A dilemma that faces the church today, is how to offer inclusiveness while holding steadfast to the teachings of Christ, and doing so without appearing to offer condemnation to those sitting in its pews.
In an attempt to accommodate the sinner (which we all are), does the church intentionally or inadvertently contribute to the normalization of the sin?
And when defining sin, is it that cut and dry to tag homosexuality – a sin deserving of condemnation and separation from God?
But the Bible says it is, doesn’t it?
If you’re sure it does, then it might surprise you that Christian thinking on this issue is divergent.
I’m not a biblical scholar, so interpretations of original texts can confuse the day-lights out of me. I do believe however, that meaning can be lost in translation from the original Greek translation into modern everyday language translations, which is probably why some still prefer the King James version, first published in 1611.
In a blog post titled, “The Word “Homosexual” Does Not Appear In The Bible [Pre-1946]”, Keith Giles poses that up to 1946, no one could debate whether or not someone could be a homosexual Christian, because the Bible didn’t contain the word “homosexuality” until modern English translations began using it in the years following.
Giles goes on to say: “We have made this issue – homosexuality – one of the main tenets of the Christian faith. As if Jesus and the Apostles did little more than argue the subject day and night. [Of course, they never mention it at all].”
I personally believe that, although Jesus never specifically mentioned homosexuality by name, his silence does not mute other scriptural passages that taught on the issue.
But regardless of which side of the debate you happen to lean, we must all recognize that, in the end, it is the Holy Spirit that convicts our hearts of any sin present in our lives.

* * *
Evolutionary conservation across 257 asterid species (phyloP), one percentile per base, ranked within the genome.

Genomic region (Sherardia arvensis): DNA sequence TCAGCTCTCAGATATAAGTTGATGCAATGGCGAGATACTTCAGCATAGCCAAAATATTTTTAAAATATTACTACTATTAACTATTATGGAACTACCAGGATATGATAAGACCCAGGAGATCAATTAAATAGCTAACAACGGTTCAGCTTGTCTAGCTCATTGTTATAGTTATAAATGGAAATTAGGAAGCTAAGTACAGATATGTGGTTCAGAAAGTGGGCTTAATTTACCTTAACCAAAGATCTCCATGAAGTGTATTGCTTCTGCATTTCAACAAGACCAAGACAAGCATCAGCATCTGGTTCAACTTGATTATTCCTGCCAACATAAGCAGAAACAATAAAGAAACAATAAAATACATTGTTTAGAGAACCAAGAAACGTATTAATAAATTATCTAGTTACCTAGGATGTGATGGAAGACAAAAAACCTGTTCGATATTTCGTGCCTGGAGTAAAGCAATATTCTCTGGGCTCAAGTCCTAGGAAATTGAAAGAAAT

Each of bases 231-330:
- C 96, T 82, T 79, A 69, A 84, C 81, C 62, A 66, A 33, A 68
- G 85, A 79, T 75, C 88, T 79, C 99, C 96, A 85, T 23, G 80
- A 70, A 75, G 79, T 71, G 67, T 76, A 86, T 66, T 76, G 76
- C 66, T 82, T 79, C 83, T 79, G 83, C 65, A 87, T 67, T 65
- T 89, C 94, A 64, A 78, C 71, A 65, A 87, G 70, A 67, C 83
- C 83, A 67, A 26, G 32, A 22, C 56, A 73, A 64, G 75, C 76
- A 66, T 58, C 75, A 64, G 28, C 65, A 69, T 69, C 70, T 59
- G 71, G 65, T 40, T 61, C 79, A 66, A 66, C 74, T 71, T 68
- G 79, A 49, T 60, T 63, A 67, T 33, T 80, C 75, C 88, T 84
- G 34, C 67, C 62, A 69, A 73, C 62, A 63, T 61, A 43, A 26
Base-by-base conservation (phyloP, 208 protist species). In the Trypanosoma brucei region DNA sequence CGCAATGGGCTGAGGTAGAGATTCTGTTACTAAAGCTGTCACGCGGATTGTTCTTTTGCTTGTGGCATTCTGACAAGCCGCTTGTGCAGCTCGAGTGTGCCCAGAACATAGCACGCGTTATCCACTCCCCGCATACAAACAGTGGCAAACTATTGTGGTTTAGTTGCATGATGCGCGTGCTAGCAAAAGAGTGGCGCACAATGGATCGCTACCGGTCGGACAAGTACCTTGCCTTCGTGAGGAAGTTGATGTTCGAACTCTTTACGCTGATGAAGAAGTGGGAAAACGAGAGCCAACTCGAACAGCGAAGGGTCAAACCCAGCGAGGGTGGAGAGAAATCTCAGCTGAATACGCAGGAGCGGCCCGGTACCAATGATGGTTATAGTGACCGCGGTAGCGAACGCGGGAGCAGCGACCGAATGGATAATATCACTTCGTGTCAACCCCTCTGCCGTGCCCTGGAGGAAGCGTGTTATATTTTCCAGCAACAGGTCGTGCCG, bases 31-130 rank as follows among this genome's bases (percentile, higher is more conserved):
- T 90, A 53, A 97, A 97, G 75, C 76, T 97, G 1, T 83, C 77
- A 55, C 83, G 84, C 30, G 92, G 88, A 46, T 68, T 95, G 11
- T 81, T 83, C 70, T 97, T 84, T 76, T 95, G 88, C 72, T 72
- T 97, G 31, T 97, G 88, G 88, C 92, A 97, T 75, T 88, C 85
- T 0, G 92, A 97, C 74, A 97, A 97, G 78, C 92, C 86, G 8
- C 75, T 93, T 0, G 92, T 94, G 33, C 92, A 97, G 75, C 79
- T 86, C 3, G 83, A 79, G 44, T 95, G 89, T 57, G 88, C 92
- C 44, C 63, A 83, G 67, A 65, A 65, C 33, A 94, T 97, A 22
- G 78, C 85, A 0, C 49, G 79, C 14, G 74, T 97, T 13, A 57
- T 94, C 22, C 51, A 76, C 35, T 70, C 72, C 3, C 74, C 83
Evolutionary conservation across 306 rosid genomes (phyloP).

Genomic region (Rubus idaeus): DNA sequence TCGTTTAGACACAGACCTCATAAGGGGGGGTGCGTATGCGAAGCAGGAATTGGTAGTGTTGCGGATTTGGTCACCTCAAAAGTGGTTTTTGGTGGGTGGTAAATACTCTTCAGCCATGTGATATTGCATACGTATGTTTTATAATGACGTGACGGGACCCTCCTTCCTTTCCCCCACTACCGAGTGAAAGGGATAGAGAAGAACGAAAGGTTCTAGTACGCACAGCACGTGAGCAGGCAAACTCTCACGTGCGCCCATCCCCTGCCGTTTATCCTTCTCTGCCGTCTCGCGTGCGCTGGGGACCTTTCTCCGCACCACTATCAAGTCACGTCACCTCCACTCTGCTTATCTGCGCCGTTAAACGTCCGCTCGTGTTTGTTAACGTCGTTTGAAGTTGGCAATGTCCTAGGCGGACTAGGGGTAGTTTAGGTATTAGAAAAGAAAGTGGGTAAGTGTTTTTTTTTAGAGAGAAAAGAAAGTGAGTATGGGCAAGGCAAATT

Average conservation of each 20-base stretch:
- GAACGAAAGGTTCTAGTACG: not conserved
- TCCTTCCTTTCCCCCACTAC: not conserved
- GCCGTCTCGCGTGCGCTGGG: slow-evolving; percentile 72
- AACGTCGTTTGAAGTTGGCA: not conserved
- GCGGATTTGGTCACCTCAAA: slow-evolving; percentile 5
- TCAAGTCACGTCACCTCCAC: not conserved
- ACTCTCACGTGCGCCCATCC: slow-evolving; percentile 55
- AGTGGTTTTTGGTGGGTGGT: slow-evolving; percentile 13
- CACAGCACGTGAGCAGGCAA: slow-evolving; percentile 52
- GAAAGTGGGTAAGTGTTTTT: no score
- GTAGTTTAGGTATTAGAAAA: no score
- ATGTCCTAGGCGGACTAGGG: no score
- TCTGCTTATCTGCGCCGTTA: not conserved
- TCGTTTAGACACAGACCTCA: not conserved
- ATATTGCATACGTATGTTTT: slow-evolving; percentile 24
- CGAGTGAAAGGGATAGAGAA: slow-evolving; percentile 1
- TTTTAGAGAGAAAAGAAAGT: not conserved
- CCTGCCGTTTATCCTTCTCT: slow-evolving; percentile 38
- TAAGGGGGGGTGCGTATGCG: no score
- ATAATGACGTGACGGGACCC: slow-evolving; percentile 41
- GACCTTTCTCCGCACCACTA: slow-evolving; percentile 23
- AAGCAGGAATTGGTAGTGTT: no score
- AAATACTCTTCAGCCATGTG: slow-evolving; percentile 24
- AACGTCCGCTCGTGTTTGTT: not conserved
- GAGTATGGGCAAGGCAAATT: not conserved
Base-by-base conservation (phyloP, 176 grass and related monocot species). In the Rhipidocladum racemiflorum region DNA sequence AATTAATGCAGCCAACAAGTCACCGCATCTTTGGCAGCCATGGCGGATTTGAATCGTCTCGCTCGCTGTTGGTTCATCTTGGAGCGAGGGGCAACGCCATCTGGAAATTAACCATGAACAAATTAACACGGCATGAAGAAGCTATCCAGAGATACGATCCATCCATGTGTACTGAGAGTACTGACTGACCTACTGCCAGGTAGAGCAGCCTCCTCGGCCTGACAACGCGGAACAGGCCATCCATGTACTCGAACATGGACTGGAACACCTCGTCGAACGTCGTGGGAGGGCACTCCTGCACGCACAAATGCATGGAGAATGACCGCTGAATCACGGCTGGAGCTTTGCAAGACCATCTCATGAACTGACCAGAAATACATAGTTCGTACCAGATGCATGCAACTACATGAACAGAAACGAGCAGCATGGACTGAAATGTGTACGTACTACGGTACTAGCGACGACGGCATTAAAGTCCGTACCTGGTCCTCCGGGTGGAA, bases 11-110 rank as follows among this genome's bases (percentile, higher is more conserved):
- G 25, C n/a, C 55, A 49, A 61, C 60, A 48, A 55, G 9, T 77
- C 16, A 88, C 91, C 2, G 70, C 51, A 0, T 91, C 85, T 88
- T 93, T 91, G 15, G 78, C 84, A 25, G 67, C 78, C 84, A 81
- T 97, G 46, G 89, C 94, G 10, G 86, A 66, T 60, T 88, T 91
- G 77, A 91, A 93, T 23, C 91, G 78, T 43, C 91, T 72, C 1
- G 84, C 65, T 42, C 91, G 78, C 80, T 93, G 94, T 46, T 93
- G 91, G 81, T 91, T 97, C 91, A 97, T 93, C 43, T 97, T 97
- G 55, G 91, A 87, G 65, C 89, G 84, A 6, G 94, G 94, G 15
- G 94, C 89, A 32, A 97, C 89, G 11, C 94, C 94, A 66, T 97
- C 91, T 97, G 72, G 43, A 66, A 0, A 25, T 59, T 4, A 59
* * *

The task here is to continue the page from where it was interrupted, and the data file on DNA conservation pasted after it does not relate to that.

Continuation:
That may sound a little like punting the ball, in light of this debate, but its importance cannot be over-stated.
We also must realize that just because something is a cultural norm, doesn’t bring justification to it in the eyes of God. God, although a loving God, is also a God of righteousness.
Humans tend to leave out the second characteristic when trying to rationalize sin, when and where it is manifested – often becoming anesthetized to it in their continued attempts to reason it into normalcy.
The scriptures are not a moving goal post that changes position depending on the cultural norms of the day.
This is where the church needs to be a vanguard – a beacon of light in the ever-increasing darkness of godlessness we find ourselves in.
On any given Sunday, church pews are full of real people struggling with real addictions, divorce, pornography, idolatry and other things known or believed to run contrary to the Word of God. The common thread running between them is the word “struggling” – denoting a conscious effort to overcome something our conscience, or “that still small voice“, tells us is wrong. That voice shouldn’t be your neighbor’s, but rather the Holy Spirit speaking conviction to anything in our lives that would separate us from God.
The Apostle Paul himself struggled with sin, as he indicated in Romans 7:18-20, when he said:
For I know that nothing good dwells in me, that is, in my flesh. For I have the desire to do what is right, but not the ability to carry it out. For I do not do the good I want, but the evil I do not want is what I keep on doing. Now if I do what I do not want, it is no longer I who do it, but sin that dwells within me.
That could very well be my life verse.
So how does the church offer inclusiveness while being a vanguard of holiness?
Colossians 3:16 tells us to let the message of Christ richly inhabit us as we teach and admonish each other with all wisdom.
Regardless of our debate over what is or is not sin, the Christian tenets of love and acceptance must remain at the front door of the church. Everyone who enters should find admonition instead of condonation, and grace instead of condemnation.
The bottom line.
The answer to the church’s dilemma, lies in Paul’s epistle to the church at Corinth.
“But all these things are from God, who reconciled us to Himself through Christ [making us acceptable to Him] and gave us the ministry of reconciliation [so that by our example we might bring others to Him], that is, that God was in Christ reconciling the world to Himself, not counting people’s sins against them [but canceling them]. And He has committed to us the message of reconciliation [that is, restoration to favor with God].” 2 Corinthians 5:18-19
A church of reconciliation.
A disentangled dilemma.